How Traveling As A Single Woman Is Possible And Liberating: Silvia’s Nomadic Lifestyle

Almaciga, Taganana Coast, Tenerife, Canary Islands, Spain.

How Traveling As A Single Woman Is Possible And Liberating: Silvia’s Nomadic Lifestyle

Silvia’s Story—From Empty-Nester To Relentless Nomad

Silvia Hagge, originally from Argentina, was bitten by the wanderlust bug at the precocious age of 13. She organized her early life around travel—her only goal was to see the world.

When she started a family, though, they all settled down in Singapore… where she stayed for 25 years.

When she found herself a solo empty-nester in 2018, Silvia decided to pull the rip cord and cut loose. So, she formulated a plan to keep herself traveling and busy year-round.

I found Silvia’s story so inspiring and motivational, that I sat down to interview her.

Here’s What She Told Me…

“In Argentina, back when I was a kid, people didn’t care for travel. They didn’t think about the foreign at all—no one I knew even had a passport. I was unusual.

“At 17, I decided to do a cultural exchange to a small town in Ohio to learn English. It may not seem exotic, but it was enough to cement my passion for seeing other cultures. From then on, all I planned in life was to make money to save for travel.

“After a few years, I had enough money for a one-way ticket to Europe. I ended up staying nine months in Europe, hopping all over on a Eurail pass and staying with families that would take me in—roughly 23 homes!

“I decided to go back to Argentina for university, but all I thought about was leaving again.

“I was lucky enough to land a job on an Argentine airline after graduating. It was a dream job—I got to travel every day, I got a month vacation every year, and I got discounted tickets.

“That was also when I met my future husband, a Frenchman… and we began to adventure together.

“From there I moved to British Airlines, which was a big step up in the airline world. Now I was traveling internationally, not just regionally, and I was doing a lot more of it.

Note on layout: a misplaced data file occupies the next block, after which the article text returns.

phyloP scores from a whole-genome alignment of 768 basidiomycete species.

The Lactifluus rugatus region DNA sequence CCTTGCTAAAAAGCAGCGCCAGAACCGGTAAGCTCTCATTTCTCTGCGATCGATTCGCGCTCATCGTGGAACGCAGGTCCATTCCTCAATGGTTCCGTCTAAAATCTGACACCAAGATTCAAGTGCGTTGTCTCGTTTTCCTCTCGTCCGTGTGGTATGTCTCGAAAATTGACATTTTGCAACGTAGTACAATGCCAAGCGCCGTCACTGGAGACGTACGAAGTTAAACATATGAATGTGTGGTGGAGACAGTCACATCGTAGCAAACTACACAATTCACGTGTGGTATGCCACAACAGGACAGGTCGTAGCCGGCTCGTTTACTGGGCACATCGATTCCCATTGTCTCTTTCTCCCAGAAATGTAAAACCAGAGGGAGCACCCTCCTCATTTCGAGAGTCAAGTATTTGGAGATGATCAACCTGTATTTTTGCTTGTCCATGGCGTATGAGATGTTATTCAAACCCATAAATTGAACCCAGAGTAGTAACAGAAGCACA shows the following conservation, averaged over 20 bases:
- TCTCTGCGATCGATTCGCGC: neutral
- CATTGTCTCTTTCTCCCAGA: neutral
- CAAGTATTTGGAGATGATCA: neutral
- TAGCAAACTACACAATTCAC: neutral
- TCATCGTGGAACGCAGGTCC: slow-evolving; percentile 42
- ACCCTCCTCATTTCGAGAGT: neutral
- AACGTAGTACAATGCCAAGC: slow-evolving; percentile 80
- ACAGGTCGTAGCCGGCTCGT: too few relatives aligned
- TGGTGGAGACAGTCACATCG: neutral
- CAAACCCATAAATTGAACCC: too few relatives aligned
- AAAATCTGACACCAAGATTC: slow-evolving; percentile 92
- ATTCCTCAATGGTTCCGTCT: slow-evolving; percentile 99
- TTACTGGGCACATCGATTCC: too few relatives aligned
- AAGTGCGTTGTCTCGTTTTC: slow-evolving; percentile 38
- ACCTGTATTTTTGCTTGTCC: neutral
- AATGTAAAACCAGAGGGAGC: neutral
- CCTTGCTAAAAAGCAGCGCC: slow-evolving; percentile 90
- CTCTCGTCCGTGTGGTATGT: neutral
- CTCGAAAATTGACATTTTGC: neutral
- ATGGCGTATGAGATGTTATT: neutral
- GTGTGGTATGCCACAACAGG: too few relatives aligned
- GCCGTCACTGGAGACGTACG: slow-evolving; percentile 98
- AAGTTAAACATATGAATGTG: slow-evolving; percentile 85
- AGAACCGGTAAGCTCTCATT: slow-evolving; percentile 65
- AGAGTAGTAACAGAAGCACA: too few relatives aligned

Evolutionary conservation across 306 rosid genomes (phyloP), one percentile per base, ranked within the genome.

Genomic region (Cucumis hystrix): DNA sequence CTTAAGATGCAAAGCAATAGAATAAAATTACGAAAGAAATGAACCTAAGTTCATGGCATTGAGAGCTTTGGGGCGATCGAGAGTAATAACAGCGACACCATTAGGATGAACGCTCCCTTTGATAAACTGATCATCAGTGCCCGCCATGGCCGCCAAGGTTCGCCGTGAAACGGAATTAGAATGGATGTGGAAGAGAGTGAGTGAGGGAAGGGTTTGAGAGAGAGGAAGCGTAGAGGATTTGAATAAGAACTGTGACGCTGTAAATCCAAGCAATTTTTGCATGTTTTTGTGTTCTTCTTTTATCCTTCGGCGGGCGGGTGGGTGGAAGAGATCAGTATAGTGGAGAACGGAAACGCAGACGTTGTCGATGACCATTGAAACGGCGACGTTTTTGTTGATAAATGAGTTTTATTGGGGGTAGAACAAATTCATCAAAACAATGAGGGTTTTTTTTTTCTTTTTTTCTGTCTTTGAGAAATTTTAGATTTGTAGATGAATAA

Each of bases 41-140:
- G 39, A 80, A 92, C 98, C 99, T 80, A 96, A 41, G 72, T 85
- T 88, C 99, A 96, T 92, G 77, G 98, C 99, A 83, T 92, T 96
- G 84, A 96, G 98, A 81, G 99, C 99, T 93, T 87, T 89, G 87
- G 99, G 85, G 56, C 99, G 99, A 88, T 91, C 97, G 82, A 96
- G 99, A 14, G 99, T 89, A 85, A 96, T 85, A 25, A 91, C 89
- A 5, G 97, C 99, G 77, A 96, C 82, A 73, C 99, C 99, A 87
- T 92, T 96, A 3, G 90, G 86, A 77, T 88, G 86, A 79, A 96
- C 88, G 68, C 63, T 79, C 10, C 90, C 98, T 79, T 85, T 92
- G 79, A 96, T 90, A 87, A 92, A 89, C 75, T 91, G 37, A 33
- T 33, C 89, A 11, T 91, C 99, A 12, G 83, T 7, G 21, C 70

“Then my banker husband got an offer to work in Singapore…

Setting In Singapore


“That was in 1996, and it was where we built our life. We had three children, and we saw all of Asia together, and, of course, returned to France and Argentina every year to see family.

“Singapore was an amazing place to raise a family—it’s safe, we had tons of household help, including a cook and maids, plus a huge house… life was easy.

“Once the kids were a bit older, I decided to get back to work. I started a business importing Argentine clothes to sell in Singapore.

“In 2012, I began to get restless, so I started traveling on my own again. By then, my husband and I had parted ways. Having your marriage fall apart is never an easy thing—it was devastating… but it was also liberating. All of a sudden I was free to do anything again—just like back in my early 20s.

“I had to wait another five years in Singapore until my youngest would graduate, but I knew as soon as I had the last little chick out of the nest, I was going to go a little crazy with travel.

“And I did.

Becoming A Nomad As A Single Woman

“I decided that I wouldn’t grow roots again anytime soon. I picked my favorite places to spend time, and I planned out my year following the best of the seasons in my favorite destinations.